Wednesday, December 28, 2011

Abandoned Rockaway Beach Branch

     I'm not sure how I heard of it, but once I was aware of its existence, my curiosity was piqued and I was intrigued, wanting to check it out. The Rockaway Beach Branch is reminiscent of the High Line - they both were/are both abandoned railways hoping to eventually fully become a park. My trip only covered a small portion of the whole track, but this microcosm is a fairly apt representation of the whole track. It appears that parts of the track run into active Long Island Railroad trains and perhaps it bumps into the A train. It also seems that Steve Duncan found the time to explore the historic site.

     As you can see, the tracks going back and forth are all in place, and the third rails are still present, though no longer electrified. My commentary won't add much, so I'll leave the following as a photo essay and let the pictures mostly speak for themselves.

     I must confess that when I saw this truss tower, which shot up about 40 feet into the air, it was an ample climbing opportunity. I only made it halfway up, because any further would arouse suspicion from the adjacent ballpark. I'm guessing that the tower I squirreled up used to provide electricity to the tracks, but now no wires exist there.

    At a certain point in the line, I saw two workers, each contrasting from each other because one wore a white hoodie, the other a black one. It appeared that they were painting the walls, perhaps to cover the graff. There was no point in hiding myself from them, but I managed to sneak past them anyway. Once I hit the end of the line and turned around, however, there was no way to conceal my identity as I loudly crunched and rustled the leaves along the path. This alerted them to my presence, but I had no idea what they thought. Moving on towards the wall, I noticed some amazing graffiti.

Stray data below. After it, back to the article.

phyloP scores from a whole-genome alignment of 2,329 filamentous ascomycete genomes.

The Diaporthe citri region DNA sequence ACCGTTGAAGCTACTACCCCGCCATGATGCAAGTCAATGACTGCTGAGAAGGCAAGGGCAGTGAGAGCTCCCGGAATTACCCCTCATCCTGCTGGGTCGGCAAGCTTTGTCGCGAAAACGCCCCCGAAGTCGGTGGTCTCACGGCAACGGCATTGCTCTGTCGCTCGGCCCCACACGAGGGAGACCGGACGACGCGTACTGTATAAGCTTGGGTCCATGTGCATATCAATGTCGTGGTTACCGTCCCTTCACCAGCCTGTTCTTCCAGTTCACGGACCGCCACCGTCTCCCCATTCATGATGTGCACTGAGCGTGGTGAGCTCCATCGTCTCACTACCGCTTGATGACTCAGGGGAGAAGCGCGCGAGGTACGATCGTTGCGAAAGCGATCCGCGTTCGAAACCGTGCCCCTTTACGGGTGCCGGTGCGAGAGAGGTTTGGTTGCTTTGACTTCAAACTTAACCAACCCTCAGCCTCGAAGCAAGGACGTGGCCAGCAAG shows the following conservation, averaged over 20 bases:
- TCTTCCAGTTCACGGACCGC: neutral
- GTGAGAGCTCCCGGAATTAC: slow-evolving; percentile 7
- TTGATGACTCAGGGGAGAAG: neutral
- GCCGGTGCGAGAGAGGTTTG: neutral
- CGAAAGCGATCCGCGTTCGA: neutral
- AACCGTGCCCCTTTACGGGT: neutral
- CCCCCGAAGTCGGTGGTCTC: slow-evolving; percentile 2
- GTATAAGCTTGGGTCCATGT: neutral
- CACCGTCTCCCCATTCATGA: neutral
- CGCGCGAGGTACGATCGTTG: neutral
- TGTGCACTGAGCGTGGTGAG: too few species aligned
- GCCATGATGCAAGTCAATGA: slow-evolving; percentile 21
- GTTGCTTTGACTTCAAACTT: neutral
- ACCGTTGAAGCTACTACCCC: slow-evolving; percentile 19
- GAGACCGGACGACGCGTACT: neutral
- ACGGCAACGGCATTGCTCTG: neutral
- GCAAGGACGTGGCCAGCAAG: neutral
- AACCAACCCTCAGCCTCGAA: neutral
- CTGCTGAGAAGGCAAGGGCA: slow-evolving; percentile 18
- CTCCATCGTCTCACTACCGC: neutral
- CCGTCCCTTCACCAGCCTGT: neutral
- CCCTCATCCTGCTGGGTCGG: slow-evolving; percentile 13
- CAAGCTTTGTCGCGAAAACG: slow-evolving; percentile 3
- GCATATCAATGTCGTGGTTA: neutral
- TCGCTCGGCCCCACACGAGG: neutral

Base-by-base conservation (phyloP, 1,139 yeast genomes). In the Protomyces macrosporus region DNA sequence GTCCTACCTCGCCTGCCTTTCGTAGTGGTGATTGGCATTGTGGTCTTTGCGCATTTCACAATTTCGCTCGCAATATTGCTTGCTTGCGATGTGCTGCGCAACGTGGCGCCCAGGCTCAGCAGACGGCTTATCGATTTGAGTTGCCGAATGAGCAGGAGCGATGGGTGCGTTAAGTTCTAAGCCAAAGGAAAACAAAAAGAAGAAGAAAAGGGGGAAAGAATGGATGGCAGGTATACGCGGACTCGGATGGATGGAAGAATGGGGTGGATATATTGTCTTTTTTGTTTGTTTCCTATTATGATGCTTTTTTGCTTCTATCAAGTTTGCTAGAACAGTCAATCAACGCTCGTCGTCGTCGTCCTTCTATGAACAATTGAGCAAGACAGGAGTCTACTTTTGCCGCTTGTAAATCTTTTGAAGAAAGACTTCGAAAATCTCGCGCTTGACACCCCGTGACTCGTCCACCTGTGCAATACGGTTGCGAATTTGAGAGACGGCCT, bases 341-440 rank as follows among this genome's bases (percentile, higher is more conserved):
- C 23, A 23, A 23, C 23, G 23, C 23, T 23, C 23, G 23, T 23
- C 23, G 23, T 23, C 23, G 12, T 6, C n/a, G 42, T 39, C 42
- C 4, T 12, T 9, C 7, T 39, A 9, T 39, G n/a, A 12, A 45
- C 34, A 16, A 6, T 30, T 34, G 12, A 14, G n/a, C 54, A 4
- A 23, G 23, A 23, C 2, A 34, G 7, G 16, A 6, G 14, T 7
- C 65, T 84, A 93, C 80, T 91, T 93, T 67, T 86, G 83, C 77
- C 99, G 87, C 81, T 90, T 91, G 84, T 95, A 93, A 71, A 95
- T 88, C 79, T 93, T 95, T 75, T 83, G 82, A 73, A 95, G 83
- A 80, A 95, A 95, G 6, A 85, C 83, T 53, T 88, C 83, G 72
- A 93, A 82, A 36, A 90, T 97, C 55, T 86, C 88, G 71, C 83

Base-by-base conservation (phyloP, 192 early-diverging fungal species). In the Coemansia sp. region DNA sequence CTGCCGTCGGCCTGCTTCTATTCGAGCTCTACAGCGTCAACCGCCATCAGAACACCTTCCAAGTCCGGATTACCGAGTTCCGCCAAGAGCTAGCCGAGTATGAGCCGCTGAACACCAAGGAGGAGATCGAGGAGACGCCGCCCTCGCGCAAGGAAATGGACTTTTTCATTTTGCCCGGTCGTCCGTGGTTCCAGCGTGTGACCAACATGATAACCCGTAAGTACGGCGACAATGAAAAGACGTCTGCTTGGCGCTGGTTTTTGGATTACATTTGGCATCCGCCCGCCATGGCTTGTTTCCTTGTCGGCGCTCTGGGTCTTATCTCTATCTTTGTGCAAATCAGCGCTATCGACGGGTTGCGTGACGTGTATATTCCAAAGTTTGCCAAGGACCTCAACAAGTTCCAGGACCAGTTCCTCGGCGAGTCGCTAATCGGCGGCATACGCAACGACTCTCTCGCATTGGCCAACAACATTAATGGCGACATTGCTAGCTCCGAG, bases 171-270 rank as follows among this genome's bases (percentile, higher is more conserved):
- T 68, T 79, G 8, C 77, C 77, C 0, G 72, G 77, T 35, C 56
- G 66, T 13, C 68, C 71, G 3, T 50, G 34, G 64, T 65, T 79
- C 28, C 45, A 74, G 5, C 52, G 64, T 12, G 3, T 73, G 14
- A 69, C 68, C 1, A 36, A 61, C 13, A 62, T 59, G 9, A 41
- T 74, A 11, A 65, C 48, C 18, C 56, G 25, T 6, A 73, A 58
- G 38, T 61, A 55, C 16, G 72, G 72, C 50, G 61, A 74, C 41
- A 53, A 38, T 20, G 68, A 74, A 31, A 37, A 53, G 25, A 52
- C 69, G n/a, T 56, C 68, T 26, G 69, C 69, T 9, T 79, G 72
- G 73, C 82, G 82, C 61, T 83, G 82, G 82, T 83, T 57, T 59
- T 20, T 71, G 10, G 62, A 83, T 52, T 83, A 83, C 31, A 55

Goodbye, railway! Until next time!

     If you want to help save this historic Queens Branch from destruction and try to make it into a park, click here to sign a petition which will send a letter to the councilman of the district letting him know you care. So far, more than half of the required signatures have been reached, but it could still use your help. For more information and a comprehensive photographic tour of the full branch, click here.

    Here's to a New Year, and with it, new explorations. A toast! What do I have planned for my writeup for next month? It has something to do with this place...

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